Stress doesn’t allow you to explore the best solutions to a problem. It prefers the fastest, cheapest or easiest approach, which is usually a well-trodden, safely paved road.
Step one in leading a creative work environment is keeping a close eye on the stress levels of your people, and of course, yourself. Traditional HR stress indicators are notable increases in sick days, work from home requests, or out-of-character responses to everyday situations.
2. Creative thinking demands space
If you’re leading a team brainstorm, a simple change of environment can be enough to refuel creatively tired colleagues.
Try moving people’s desks, standing or ‘walk and talk’ meetings, or hosting brainstorms at an art gallery, by the beach, or on a patch of council-approved grass near the office — and see how it positively affects the dynamic.
Outside of work, be mindful of physical spaces that fill your creative reserves too.
Ever wondered why good ideas so often happen in the shower? The mind is free to roam when it’s in a “safe space” that doesn’t demand higher-order thinking and triage survival systems to be in play.
As individuals, the mundane, ordinary, simple, visceral experiences of life can inspire creative thinking — so be present in those moments, “let your mind wander and follow where it goes” as author and Book Review editor Pamela Paul says in this fascinating New York Times story on the value of boredom.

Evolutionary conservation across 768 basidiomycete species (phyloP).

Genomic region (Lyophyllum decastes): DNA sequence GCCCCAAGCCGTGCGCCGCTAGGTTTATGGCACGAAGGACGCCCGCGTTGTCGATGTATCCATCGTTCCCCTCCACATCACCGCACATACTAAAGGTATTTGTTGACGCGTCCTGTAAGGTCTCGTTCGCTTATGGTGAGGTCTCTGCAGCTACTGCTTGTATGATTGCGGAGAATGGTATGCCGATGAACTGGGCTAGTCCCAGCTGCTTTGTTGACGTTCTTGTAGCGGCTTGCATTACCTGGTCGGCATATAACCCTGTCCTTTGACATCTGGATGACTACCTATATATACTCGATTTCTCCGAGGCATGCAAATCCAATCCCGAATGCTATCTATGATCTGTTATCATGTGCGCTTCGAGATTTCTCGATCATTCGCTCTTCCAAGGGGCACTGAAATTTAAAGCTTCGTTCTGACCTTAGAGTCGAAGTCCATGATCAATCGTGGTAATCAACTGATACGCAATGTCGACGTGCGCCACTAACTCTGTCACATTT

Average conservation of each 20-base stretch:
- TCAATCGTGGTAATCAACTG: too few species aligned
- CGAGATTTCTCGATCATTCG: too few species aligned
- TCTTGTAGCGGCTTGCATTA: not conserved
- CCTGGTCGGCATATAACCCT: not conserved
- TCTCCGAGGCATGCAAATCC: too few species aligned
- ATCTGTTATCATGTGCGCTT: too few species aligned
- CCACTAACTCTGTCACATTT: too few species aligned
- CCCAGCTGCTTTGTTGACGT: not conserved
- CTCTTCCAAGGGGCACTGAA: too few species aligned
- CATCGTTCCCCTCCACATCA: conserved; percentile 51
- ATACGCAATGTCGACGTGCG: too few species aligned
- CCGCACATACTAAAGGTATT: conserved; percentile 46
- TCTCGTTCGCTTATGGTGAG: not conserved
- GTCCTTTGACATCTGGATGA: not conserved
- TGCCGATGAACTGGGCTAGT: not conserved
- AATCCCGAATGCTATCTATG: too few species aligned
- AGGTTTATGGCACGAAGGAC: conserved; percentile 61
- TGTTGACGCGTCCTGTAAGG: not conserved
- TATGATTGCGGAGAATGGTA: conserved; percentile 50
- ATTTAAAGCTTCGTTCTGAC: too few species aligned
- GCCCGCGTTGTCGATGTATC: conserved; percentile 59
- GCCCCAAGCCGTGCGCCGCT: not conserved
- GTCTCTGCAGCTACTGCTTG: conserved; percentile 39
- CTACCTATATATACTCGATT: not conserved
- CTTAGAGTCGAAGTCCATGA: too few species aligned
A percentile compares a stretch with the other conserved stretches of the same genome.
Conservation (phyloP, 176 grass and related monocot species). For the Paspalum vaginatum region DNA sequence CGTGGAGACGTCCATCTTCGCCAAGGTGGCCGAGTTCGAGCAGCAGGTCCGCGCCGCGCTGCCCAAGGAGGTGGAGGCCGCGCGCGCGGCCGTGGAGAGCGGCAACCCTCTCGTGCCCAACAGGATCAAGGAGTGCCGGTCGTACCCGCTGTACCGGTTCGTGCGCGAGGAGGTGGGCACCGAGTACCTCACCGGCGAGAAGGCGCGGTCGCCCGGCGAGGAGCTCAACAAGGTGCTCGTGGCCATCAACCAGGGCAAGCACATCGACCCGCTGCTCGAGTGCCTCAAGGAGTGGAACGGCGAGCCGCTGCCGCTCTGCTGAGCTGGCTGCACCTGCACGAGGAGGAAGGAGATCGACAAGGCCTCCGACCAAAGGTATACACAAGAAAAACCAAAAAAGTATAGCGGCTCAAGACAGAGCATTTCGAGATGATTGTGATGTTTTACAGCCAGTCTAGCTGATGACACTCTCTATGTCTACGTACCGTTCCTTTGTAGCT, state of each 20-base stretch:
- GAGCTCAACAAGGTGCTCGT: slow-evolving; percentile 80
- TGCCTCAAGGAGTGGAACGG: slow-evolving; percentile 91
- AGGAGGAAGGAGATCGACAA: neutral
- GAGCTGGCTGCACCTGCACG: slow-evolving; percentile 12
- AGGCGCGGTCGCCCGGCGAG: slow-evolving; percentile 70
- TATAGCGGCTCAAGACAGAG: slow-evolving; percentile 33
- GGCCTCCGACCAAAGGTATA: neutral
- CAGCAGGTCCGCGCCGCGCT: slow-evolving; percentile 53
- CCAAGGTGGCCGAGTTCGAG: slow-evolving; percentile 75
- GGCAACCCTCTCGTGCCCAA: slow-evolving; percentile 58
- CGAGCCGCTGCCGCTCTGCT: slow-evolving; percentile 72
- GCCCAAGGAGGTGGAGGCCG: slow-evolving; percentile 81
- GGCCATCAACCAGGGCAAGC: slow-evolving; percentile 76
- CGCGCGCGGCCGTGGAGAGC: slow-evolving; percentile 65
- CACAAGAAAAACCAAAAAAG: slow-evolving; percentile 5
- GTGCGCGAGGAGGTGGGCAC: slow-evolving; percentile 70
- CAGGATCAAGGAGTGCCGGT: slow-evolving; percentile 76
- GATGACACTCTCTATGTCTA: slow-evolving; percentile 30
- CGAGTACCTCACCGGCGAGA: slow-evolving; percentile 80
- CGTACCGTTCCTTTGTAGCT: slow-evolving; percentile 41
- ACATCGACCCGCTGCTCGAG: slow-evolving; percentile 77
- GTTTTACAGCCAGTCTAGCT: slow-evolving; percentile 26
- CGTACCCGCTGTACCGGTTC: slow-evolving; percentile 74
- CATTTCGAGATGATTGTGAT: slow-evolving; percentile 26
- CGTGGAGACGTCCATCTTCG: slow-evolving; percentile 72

“[When I’m bored] my mind has no choice but to drift into an elaborate fantasy realm. It’s when you are bored that stories set in,” Pamela says.
3. Set a deadline on creativity
Time is an absolute gift to the creative process. However, creativity loses its value in business without a deadline or purpose. Commercially-driven creativity needs a tapered time allowance with a deadline — imagine a time funnel, basically. Chaos and the unknown is proudly at the top of the creative funnel.
Speaking on The CMO Show podcast about creativity, self-described “Adventurous Thinker” Sally Dominguez exhorted listeners to “not be afraid of the chaos,” saying “if you feel confident that no matter what anything throws at you, you will come up with options that are viable, then, you can pretty much deal with anything.”
The creative person is comfortable in that unknown space. They roam around and ask questions, look at different answers, follow possibilities down curious paths to raise new questions, and offer answers to questions no-one even had! But without being held accountable to a publishing/submission/client deadline, or a creative purpose — that process alone has no natural endpoint.
To be truly effective in a workplace environment, winners of the creative race have checkpoints, sideline coaches, and a finish line — or more literally, a visionary or creative director with clear deliverables outlined and managed by an activator, or account manager, according to a pre-agreed strategic plan.